8. Bruce Springsteen – Born to Run in the USA in his Glory Days
Yea, all of them. All of him. And I’ll be honest and tell you right off the bat that I have a personal, visceral hatred for Springsteen that goes beyond the usual “oh he sucks” kind of hate. But there’s also that other kind of hatred where you listen to a band/artist and think to yourself “Why? Why, god, why?” And then you remember you don’t believe in god and people like Springsteen becoming world class heroes is part of the reason why.
Anyhow. I can’t stand his strained voice. I can’t stand his underbite and the way he grimaces when he sings. I can’t stand the oh so meaningful lyrics about life as a down and out Jersey cowboy (wait, I think that’s Bon Jovi). Every song reads like the same Joyce Carol Oats short story. “Me and Janie went down to the boardwalk to talk about our lives and well, the boardwalk was kinda empty because this town is just dyin’, man and me and Janie said like, yea, we gotta get out of here. This town is just gonna kill us man. We can’t spend all our lives drag racin’ and fuckin’ and takin’ long walks on the beach contemplatin’ shit. And Janie’s pregnant, man and her old man is gonna kick her out of the house for not lovin’ Jesus enough and her momma done spent all the milk money gamblin’ in Atlantic City and we just work hard, you know? We work hard, man. We put on our blue jeans and work boots and go to the factories and mills and we work our fingers to the bone and we got nuthin’ to show for it ‘cept teenage pregnancy and drug overdoses and depressed kids with nothin’ to do and the streets are on fire baby. Let’s make out.”
9. The Doors – The End
The End is probably the most quoted Doors song of all time. It’s quoted by pretentious potheads who think they are being deep and meaningful; by retro beatnik poets who carry tattered paperback copies of On the Road in the back pocket of their faded jeans; by psuedo-intellectuals who claim that Adlous Huxley’s Doors of Perception is the single greatest thing ever written by man; and by despondent, razor-wielding, confused, emotional teenagers who think they have this connection with Morrison, a connection with the sixties, man and hey, the blue bus is calling us (yes, I was one of those once).
Ride the snake, ride the snake
To the lake, the ancient lake, baby
The snake is long, seven miles
Ride the snake…he’s old, and his skin is cold
Do you know that otherwise intelligent people have spent entire weekends drinking vodka and deciphering those very lyrics? Here’s a news flash:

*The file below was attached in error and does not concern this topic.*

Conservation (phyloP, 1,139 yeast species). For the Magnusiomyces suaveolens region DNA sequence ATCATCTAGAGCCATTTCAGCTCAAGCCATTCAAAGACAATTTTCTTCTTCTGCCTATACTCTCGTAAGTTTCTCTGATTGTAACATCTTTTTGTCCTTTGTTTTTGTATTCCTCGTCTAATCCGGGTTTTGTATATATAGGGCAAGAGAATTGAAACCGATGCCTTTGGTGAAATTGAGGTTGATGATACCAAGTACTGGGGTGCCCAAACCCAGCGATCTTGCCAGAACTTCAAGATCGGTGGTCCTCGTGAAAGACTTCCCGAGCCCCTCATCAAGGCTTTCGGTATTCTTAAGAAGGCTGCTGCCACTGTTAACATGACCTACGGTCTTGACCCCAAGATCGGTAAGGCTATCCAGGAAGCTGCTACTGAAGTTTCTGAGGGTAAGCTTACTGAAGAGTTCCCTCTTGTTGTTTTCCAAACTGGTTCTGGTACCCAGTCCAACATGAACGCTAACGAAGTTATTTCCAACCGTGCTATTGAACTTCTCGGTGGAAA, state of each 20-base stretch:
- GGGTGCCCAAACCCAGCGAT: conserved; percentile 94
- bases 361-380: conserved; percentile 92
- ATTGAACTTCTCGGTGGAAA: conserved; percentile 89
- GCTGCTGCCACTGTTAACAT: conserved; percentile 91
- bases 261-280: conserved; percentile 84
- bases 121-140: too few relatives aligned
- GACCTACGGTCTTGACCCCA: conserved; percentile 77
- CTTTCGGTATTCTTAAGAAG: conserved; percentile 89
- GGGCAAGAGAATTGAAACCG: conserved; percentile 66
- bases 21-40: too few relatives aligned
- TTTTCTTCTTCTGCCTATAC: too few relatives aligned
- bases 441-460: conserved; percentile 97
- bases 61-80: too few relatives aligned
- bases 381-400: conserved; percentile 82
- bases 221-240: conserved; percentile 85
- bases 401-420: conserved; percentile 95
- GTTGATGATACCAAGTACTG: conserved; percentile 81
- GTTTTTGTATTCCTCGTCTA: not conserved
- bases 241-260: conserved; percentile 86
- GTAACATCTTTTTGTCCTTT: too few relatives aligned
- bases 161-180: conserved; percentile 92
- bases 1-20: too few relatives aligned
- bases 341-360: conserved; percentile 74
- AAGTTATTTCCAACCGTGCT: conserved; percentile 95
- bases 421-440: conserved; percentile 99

It’s nonsense. No matter what you want to believe, no matter how allegorical and deep you think those words are, no matter how much Freud you studied or Night Train you drank, those words are the magnetic poetry of the Age of Aquarius.
So, yea. The killer awoke before dawn and put his boots on and killed his mother. Or did he fuck her? Ohhh, the mystery! Fistfights have broken out over whether he fucked or killed her. Will we ever know? Of course not, because Morrison, realizing that he was nothing more than a sham, a bad poet and a bloated parody of his own idols, killed himself before he could tell us that, well, he had no fucking clue what he was saying there. He ad libbed it. Winged it. Made it up as he was going along.
I’m not saying the Doors sucked in general. I was a big fan and I still dust off the albums once in a while. But if you’re over 18 and not hindered by drug addiction or alcoholism that may cloud your thinking and you still believe these words are the most powerful thing you ever heard, you might want to find the nearest bathtub and emulate your idol.
10. Pink Floyd – Another Brick in the Wall
If you know me, you know I’m a huge PF fan. But come on. Even I can admit that the entirety of The Wall, not just this song, is kind of overrated. There’s a whole “what the hell were they thinking” aspect to the album, most notably the disco background of Another Brick in the Wall. The whole song is tedious – it’s as if their goal was to come up with an anthem that the kiddies would sing along to, that would resonate with them and make them believe that this album was about them, too. “We don’t need no education” was the Pied Piper line of The Wall. It suckered in millions of teens and young adults who shouted along with the lines and bopped their heads to the rhythm and never gave thought (at least not until their later years) to the fact that Waters and company were pounding out the disco beats (also on Run Like Hell and Young Lust, which makes the “dirty woman” line feel somehow justifiable) just a year after disco was declared dead. Was he being ironic? Was the whole album ironic? Who knows. The message sort of got muddled in between the Oedipal odes and the admonishment of eating your whole meal before you have dessert.
Well, this was a nice respite from writing about my favorite songs. Agree with me or fight me. Either one is fine. But I know you have your own to add here. Go for it.